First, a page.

But for some people, that's just not good enough.
Making the mistake of reading the comments section on any article about the GR Supra, also called the Mk.5, will give the impression that half the internet is ready to behead its lead engineer, Tetsuya Tada, and the man who gave him that title, Toyota president Akio Toyoda. Everything about the Mk.5 incenses people, from the location of its timing chain to the galling existence of its fraternal BMW twin.
It's worth understanding what sort of gripes the public has with the Mk.5, but before we examine them, we need to look closely at the legendary predecessor, the Mk.4.
cars  toyota  supra  turbo  review 
yesterday
Toyota Supra Turbo – Instrumented Test – Car and Driver
Think of it as a Lexus for Smokey Yunick.
From the March 1993 Issue of Car and Driver
TESTED
Toyota's first Supra was a bastard: the 110-horsepower progeny of the plain-Jane and little-loved Celica. We expected it to be orphaned quickly, describing it in 1979 as "a make-believe Monte Carlo" with "vapid steering and doughy suspension."
Much has changed.
Since 1979, the Supra has established its own, respectable family tree. And now we have a fourth-generation Supra—one that rushes to 160 mph rather than 110, and one that shares as many parts with a Celica as a Tappan oven shares with a Ferrari F40.
Which is apt, actually, because the 1993 Supra Turbo definitely cooks, and it steals more than a few F40 styling cues—the shape of its grille, its trapezoidal head­lamp lenses, and its colossal brake scoops. Not to mention the plagiarized rear wing, which appears to have been unfastened from something manufactured by Aerospatiale but is, praise the Pharaohs, only an option. (As Joseph Campbell once said, "Not one shred of evidence exists that life is serious.")
The 1993 Supra shares its 3.0-liter inline six with the Lexus SC300 and GS300. The naturally aspirated iteration produces 220 horsepower at 5800 rpm. But with two turbos strapped to the iron block's star­board flank, it musters an additional 100 horsepower, as well as a pot-walloping 315 pound-feet of torque—32 pound-feet more than a twin-turbo Nissan 300ZX can summon.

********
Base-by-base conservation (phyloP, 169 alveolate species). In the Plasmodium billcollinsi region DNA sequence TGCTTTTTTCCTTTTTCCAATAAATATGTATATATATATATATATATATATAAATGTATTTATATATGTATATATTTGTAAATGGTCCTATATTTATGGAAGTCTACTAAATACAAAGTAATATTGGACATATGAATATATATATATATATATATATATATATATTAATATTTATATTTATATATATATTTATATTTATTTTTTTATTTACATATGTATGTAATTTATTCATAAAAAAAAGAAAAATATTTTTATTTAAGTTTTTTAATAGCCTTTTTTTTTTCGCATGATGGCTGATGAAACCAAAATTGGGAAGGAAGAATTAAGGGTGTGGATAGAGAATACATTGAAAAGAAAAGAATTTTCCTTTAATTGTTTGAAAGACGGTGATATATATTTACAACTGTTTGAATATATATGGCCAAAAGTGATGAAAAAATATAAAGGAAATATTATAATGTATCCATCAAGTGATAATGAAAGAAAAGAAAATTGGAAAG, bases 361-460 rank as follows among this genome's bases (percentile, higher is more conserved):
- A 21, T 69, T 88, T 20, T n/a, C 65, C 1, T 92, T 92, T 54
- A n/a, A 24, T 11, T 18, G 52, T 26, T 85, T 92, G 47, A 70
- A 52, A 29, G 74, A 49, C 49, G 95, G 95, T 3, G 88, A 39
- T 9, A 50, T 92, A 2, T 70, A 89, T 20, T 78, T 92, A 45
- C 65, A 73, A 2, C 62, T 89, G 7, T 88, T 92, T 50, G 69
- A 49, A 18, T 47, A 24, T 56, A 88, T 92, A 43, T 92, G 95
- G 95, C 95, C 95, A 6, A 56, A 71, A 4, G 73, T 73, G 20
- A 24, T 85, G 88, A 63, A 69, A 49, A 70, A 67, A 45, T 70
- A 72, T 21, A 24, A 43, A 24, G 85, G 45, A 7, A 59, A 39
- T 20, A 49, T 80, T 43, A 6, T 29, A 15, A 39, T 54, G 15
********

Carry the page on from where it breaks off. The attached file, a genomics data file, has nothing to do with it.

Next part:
cars  toyota  supra  review  90s 
yesterday
Latest data breach exposes 773 million records - Six Colors
Troy Hunt, who maintains the Have I Been Pwned? database, has a blog post on the latest data breach, dubbed “Collection #1”, which contains 773 million records. That makes it the largest breach after Yahoo’s two billion-level incidents.
Let’s start with the raw numbers because that’s the headline, then I’ll drill down into where it’s from and what it’s composed of. Collection #1 is a set of email addresses and passwords totalling 2,692,818,238 rows. It’s made up of many different individual data breaches from literally thousands of different sources.
So, that’s a lot of passwords. It’s worth checking HIBP to see if your email or password has been compromised. (Users of 1Password’s most recent version can use the Watchtower feature, which is now integrated directly with HIBP.) But chances are at least some of your older accounts are in there, so it’s a great time to 1) update your old passwords; 2) start using a password manager if you’re not already; and 3) enable two-step/two-factor authentication wherever it’s available.
security  privacy  passwords  email  data  breach  collection_#1  pwn 
yesterday
Data Breach Collection with 773 Million Email Entries Leaked Online